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Newswire: February 21, 2012

ED REFORM LITERACY: What do fans of more school choice, more accountability, standards or virtual learning have in common? They are all working toward more educated students, right? But what if the shared goal were more educated people – period? Our nation not only faces a general education crisis, but a literacy calamity throughout its adult population. The new leadership of the Barbara Bush Foundation for Family Literacy believes we must connect the dots throughout reform to ensure that parents are equipped to be educational leaders for their children. “Parents are a child’s first teacher,” said Jeb Bush repeatedly throughout the 12th-annual celebration of reading this past Friday. Bush and his sister Doro Bush Koch are the new co-chairs of their mom’s 22-year-old effort to eradicate illiteracy from the adult population. We salute their efforts and pledge to help them connect the dots with the greater reform movement going forward. Volunteer USA now manages the Foundation’s efforts. Go to the Barbara Bush Foundation for Family Literacy for more information.

YOU’RE FIRED. Saying those words is a lot easier for malfeasance in the corporate world than it is in the schoolhouse. In Queens, New York, a 5th-grade teacher asked her students to make holiday cards for soldiers and homeless people, and many children included their home address. Instead, the teacher handed them to a friend who is a convict in prison. The teacher was removed from her job…but re-located to an administrative position. CNN asked Jeanne Allen about this atrocity. Allen deftly pointed out the desperate need for teacher evaluations with teeth plus the ability to immediately fire teachers who make such egregious errors that play with the lives of young children. She did, though, applaud the efforts of New York’s Governor Cuomo on fighting the battle to bring effective evaluations to the state.

SPEAKING OF CUOMO. New York scratched and clawed its way to a teacher evaluation process, thanks in large part to the fortitude of the Governor. State leaders reached a settlement with the teachers union over a union lawsuit on how student testing would be used to measure teacher performance. The end results: at least 20% of a teacher’s overall rating would be based on student progress on a state exam. Another 20% would use test scores, but measured by a union-approved method. Classroom observations and other criteria would account for 60% of the teacher’s score. In New York City, the union and city leaders agreed on a process to appeal a low teacher rating. Bottom line: Teachers rated “ineffective” would be able to appeal to a third-party “validator,” chosen by the state Department of Education, for a second opinion. Collective “whew” heard from New York, but there’s still a lot of work ahead to ensure top teachers in every classroom.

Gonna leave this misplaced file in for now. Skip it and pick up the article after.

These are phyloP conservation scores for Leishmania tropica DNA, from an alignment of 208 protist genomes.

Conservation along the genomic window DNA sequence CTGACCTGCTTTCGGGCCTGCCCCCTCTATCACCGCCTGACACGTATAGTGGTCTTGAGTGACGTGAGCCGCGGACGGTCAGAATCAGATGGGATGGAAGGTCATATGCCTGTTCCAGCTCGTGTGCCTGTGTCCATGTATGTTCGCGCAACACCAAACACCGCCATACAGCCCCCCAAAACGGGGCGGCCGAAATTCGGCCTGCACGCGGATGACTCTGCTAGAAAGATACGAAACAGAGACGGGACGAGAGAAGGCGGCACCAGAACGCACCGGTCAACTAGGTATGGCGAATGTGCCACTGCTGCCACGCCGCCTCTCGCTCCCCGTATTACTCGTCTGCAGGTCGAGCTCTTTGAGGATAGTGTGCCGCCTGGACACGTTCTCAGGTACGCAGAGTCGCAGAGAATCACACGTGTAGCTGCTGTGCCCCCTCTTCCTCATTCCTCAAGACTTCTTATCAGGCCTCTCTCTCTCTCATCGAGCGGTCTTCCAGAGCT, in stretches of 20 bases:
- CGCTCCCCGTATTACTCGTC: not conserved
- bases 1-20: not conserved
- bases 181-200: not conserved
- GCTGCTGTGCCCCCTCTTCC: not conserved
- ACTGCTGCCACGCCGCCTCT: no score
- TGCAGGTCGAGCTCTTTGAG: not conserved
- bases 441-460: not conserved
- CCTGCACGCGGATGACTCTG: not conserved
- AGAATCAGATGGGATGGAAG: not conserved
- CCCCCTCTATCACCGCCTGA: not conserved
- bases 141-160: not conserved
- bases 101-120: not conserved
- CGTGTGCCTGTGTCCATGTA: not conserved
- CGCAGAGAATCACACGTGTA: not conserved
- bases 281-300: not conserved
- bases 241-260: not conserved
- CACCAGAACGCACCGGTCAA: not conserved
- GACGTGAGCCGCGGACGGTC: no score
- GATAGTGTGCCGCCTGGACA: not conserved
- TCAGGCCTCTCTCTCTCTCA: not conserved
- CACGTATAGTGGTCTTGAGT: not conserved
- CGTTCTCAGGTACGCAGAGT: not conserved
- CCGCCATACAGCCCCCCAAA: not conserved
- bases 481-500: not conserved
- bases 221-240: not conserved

SPEAK UP IN MAINE. Hearings are scheduled throughout Maine to give the public an opportunity to say what they want in a charter school. While the state certainly should be commended for joining the charter flock, its law is far too limited to make choice an easy option for parents. Look here for the schedule of meetings, attend and make your voice heard for unlimited charters. Specifics you can argue for include: multiple and independent authorizers, no limits on enrollment and facilities funding.

GUESS WHO’S COMING TO PROTEST: Chicago Public Schools’ insistence to close poor-performing schools certainly has ruffled feathers in the city. Protestors, including the teacher union, began a march from one of the schools scheduled to close and ended up at Mayor Emanuel’s North Side home. Their alleged, and weak, argument is that the Mayor did not visit the school nor talk to parents before scheduling it to close. CPS officials handed out a statement at the rally saying the union staged the event to protect itself and the status quo. No surprise there.